Theme: Love


O Padma, my love,
We have met so often!
One day on your lonely bank
At an auspicious twilight hour of autumn
I gave you my heart
It was witnessed by the setting sun.
In that fading afternoon light
You stood like a shy maid
You were so calm, words you had none.
Smiling like a friend the evening star
Was looking at your face.
Since that day Padma, my love,
We have met so often!
To me for various needs come various men  
But none of them knows
What bond of love has bound our hearts
They don’t know
In evening hours, to your sandy banks
Why do I come for this rendezvous.
When your noisy swans
Silently sleep in your silent lagoons
When the huts on your eastern bank
One by one shut their doors
None knows then
What tune you hum or what song I sing.
All year round

In autumn, summer, winter and in rainy season
Only two of us have met so often!
Sitting on your banks
So many times I have thought –
If I am born again in some far away land
And sailing on a boat along your wild currents
If I come to this place once more
Passing these villages, their meadows and trees
These sandy beaches, the crumbling banks
Won’t they rekindle in my mind past memories
Lying deeply dormant in my consciousness?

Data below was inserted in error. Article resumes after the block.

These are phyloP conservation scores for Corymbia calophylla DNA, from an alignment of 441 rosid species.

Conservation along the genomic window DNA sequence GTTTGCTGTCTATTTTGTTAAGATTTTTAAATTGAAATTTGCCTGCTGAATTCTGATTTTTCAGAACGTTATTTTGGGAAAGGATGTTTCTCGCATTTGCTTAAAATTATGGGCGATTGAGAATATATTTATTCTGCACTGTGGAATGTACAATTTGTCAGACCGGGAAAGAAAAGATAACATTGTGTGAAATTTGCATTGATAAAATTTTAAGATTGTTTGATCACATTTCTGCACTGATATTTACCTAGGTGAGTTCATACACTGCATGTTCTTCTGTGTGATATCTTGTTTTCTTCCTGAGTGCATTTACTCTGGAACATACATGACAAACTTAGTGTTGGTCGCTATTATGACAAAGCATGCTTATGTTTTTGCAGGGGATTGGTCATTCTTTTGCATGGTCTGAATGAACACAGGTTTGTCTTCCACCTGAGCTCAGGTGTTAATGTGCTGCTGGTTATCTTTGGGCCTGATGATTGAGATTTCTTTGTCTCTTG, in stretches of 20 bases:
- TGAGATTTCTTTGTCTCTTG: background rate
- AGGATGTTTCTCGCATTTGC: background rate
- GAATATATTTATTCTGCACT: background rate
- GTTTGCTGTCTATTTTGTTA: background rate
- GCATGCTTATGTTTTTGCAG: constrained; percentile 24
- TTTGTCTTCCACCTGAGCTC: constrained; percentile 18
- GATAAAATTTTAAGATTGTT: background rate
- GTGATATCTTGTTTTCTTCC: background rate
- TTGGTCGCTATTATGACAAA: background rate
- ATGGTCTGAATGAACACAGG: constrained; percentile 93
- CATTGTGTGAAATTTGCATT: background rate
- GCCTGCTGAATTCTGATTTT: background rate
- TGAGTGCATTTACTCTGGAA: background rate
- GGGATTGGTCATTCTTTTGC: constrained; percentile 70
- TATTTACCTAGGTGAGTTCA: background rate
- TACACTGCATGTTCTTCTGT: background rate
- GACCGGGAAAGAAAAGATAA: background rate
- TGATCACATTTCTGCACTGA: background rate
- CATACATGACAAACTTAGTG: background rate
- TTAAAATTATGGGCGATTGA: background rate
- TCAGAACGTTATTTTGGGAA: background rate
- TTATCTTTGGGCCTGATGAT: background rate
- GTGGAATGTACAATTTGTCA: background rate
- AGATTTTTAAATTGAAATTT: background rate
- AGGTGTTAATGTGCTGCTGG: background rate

Coming to your lonely banks
Will my heart again overflow
As it did overflow in an earlier life?
In evening hours
Will we meet again on your lonely shores?  
Translation of the poem Padma from the collection Chaitali (The Summer Harvest) by Rabindranath Tagore. The original poem is at


More By  :  Kumud Biswas

Views: 1353     Comments: 2

Comments on this Poem

Comment Thank you, dear rdashby, for your appreciative comments. I would request you to read also Tagore's poem Kopai, another minor rivulet near Santiniketan, posted in boloji in my translation. You will meet the Padma again there. You may also peruse my blog Zamindar Rabindranath 9 where I have talked about Tagore's love for this river.

23-Oct-2011 22:41 PM

Comment Beautiful as this evocation of a river's identity in a poem is, I would say in Tagore's case, masterly, the fixing of identity in what is by nature impermanent is surreal. And we can discern the surreality, further, in the very personalising of the Padma that is the basis of the poem.

The phenomenon of identity occurs because the perceived rate of change of natural features of, in this instance, a river - or used to be, since these days they are easily transformed - is negligible. Padma to Tagore is as eternal as God; and that exemplifies the fault, the fatal flaw even, that denies God the exclusivity we all are prone to, and detracts from the transcendent concept of an eternal God most worthy of worship at all times and in all places in the mere form of passage of any thing endowed with identity.

23-Oct-2011 20:08 PM

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